Frustrated by the sluggish pace of proximity talks with Israel, the Palestinians will likely reject a visiting US envoy's calls for direct negotiations, officials and analysts say.
In recent weeks Palestinian president Mahmud Abbas has largely backed away from conditioning direct talks on a full settlement freeze, instead insisting on "progress" on the issue of borders and security in the US-brokered talks launched in May.
But Israel has thus far refused to completely halt the construction of Jewish settlements on Palestinian land and, according to the Palestinians, has yet to respond to their proposals on the two thorny issues.
On Thursday, Abbas's secular Fatah movement issued a statement warning that the "lack of credibility and confidence resulting from the Israeli rejection of the indirect talks, which have achieved no progress, will become entrenched if there is a transition to direct talks.
"That is something the Palestinian leadership has not and will not accept."
A decision this week to approve the construction of more than 30 new homes in a major east Jerusalem settlement, as well as the demolition of six Palestinian homes built without city permits, could further constrain Abbas.
In a letter addressed to visiting US envoy George Mitchell, who was to meet with Abbas and Netanyahu over the weekend, chief Palestinian negotiator Saeb Erakat slammed the expansion of settlements in mostly Arab east Jerusalem and other "illegal and provocative" Israeli policies in the city.
He went on to accuse Israel of "flagrant violations" of past agreements going back to the 1990s.
Palestinian analysts said they expected Abbas to reject face-to-face talks while trying to avoid a confrontation with US President Barack Obama, who earlier this month said he hoped to see them launched by September.
"Getting the Palestinian leadership to agree to direct negotiations will not be easy, but at the same time there will not be a clash with the Americans," political analyst Abdelmajid Suallem said.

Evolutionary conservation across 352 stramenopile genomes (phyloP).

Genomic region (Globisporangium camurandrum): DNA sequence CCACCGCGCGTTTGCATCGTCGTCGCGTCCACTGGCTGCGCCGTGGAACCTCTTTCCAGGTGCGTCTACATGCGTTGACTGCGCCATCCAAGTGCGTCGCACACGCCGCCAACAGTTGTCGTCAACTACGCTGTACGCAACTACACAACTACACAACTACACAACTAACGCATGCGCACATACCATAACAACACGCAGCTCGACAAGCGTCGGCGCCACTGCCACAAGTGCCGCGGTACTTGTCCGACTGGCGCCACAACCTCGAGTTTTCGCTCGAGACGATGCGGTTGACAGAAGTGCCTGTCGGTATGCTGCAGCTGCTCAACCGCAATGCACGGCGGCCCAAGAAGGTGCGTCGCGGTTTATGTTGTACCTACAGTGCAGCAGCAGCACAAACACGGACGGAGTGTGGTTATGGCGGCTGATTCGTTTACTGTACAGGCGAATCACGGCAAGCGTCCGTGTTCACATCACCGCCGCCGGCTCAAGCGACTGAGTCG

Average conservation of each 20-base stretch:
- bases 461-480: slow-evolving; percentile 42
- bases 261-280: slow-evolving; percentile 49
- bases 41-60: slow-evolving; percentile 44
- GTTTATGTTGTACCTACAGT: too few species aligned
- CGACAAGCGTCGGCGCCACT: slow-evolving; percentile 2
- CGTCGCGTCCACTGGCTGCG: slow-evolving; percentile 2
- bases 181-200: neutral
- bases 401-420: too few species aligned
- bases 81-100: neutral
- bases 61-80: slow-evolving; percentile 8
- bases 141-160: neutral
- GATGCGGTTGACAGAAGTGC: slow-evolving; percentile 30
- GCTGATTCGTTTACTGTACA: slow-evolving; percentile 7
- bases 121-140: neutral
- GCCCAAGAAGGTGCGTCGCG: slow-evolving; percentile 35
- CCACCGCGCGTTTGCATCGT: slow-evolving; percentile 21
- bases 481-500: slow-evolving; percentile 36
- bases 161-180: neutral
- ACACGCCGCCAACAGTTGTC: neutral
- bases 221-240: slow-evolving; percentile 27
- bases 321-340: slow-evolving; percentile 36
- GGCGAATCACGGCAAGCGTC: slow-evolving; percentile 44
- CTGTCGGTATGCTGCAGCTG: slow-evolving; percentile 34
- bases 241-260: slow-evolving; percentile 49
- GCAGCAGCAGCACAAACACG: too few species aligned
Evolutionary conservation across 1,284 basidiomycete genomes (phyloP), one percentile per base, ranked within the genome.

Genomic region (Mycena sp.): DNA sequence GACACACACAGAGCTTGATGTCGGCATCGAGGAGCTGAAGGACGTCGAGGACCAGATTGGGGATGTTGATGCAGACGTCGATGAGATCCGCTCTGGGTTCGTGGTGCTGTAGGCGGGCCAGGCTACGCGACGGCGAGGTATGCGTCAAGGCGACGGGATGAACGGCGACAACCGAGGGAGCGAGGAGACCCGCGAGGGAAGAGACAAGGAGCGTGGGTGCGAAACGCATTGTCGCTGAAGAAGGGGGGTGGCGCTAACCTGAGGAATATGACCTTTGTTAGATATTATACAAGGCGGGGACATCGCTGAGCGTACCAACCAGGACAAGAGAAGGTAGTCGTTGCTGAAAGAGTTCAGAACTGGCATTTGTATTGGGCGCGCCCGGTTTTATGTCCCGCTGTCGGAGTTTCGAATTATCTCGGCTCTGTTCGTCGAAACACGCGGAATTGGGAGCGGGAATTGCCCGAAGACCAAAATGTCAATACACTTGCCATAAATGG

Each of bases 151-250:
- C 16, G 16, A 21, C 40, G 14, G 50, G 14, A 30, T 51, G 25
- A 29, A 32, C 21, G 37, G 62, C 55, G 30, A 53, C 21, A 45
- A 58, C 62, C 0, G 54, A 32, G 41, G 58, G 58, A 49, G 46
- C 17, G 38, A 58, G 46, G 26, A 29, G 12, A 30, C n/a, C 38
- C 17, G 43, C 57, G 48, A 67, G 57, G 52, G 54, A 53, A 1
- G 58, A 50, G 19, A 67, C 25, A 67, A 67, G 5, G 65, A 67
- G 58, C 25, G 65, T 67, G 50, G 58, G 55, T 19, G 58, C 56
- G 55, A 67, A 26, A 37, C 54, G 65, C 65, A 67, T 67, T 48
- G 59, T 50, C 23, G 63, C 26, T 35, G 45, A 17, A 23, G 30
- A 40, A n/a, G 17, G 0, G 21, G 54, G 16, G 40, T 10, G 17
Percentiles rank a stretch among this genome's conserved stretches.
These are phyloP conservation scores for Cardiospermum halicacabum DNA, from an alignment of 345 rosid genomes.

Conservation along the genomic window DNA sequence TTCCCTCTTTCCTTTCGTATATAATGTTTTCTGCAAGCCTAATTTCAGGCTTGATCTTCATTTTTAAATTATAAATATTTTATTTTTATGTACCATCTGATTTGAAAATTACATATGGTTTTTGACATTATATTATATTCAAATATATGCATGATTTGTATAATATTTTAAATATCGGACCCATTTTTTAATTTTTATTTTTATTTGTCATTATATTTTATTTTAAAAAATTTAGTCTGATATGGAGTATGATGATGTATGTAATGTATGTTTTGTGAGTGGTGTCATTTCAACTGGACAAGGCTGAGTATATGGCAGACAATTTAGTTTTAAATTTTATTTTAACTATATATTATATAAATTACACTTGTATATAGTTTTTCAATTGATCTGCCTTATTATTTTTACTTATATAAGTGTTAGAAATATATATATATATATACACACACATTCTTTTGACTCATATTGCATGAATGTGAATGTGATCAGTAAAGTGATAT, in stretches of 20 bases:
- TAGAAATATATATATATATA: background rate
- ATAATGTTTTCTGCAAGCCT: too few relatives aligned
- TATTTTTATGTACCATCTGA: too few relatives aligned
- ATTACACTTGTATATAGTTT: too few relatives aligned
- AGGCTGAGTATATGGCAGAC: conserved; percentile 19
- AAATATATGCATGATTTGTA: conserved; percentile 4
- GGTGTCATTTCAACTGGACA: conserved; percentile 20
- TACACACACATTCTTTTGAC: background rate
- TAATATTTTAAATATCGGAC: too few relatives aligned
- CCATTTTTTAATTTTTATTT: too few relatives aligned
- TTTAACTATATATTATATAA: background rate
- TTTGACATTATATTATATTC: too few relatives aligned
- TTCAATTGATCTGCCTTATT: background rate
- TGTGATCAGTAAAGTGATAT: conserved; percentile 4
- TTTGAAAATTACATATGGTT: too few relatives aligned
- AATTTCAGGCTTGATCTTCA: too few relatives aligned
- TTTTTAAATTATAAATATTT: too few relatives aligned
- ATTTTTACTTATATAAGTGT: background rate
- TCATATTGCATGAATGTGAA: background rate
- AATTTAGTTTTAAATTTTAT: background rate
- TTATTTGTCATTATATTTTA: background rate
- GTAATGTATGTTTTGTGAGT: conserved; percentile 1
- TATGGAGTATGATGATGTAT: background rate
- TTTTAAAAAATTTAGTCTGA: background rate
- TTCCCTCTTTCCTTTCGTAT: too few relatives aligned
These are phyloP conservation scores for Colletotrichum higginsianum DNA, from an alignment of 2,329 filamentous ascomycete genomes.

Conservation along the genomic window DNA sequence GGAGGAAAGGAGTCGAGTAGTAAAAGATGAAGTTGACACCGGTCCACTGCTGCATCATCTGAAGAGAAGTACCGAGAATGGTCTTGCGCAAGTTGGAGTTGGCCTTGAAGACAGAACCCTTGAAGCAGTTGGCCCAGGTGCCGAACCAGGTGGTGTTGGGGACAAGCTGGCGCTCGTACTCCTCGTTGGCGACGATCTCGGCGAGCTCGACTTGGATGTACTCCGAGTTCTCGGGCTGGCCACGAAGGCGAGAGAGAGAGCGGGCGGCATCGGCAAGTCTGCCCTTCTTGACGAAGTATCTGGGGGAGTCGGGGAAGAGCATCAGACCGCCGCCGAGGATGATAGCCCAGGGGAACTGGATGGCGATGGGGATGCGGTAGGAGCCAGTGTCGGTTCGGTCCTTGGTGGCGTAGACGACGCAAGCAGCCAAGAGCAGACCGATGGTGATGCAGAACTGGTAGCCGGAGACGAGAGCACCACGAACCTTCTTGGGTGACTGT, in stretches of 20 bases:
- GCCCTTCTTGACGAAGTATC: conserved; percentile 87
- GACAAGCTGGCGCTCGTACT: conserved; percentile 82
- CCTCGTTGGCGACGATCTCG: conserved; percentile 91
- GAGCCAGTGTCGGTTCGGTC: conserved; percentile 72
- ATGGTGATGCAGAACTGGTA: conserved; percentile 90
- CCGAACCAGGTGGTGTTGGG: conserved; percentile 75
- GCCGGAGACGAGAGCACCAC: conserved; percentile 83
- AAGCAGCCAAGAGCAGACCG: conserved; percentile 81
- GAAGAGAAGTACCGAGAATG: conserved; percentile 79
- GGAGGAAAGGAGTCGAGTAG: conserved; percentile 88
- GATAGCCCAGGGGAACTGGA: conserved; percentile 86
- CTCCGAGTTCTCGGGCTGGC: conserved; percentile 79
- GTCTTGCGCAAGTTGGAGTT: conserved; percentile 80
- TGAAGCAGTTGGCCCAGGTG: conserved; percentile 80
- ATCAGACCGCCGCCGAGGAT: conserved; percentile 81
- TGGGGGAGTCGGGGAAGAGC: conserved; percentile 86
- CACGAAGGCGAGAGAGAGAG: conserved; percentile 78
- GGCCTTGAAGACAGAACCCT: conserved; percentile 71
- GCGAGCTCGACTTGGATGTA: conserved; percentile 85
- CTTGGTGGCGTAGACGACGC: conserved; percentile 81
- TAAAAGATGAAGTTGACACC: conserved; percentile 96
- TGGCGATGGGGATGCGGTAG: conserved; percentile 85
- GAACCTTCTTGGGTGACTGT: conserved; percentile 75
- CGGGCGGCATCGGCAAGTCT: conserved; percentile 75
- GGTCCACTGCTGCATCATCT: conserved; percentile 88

"The Palestinian leadership will try, diplomatically, to avoid going into direct negotiations as long as they do not achieve the bare minimum of their demands," he added.
Israeli Prime Minister Benjamin Netanyahu has also repeatedly called for direct talks. But few Palestinians believe his right-wing government is willing to withdraw from the West Bank and east Jerusalem - captured in the 1967 Six Day War and expected to form part of their promised state along with Gaza.
They point out that in nearly 17 years of on-again off-again peace talks the number of Jewish settlers in the West Bank has nearly tripled to 300,000, with another 200,000 now living in occupied and annexed east Jerusalem.
"The Palestinian leadership is not going to accept going into direct negotiations, which would be a reward for Netanyahu," said Abdelrahim Malawah, the deputy head of the leftist Popular Front for the Liberation of Palestine.
"Just because Israel has imposed its call for direct negotiations on the US administration, that doesn't mean it has imposed it on the Palestinians."
The United States and Israel sought to present a unified front last week when Netanyahu met with Obama in Washington in a bid to patch up relations after a months-long row over east Jerusalem settlements.
Obama said he hoped direct talks would be renewed before a limited moratorium on West Bank settlements expires in September.
But many Palestinians hope the warmth on show during the visit was merely an attempt to patch up relations during a US election season and that Washington will renew pressure on Israel.
"What happened on the US-Israel front was merely a truce to buy time until the November congressional elections," Ashraf al-Ajrami, a former minister, wrote in the Palestinian daily Al-Ayyam.
"Or, the two sides have agreed that the Palestinians should pay the price of their rapprochement."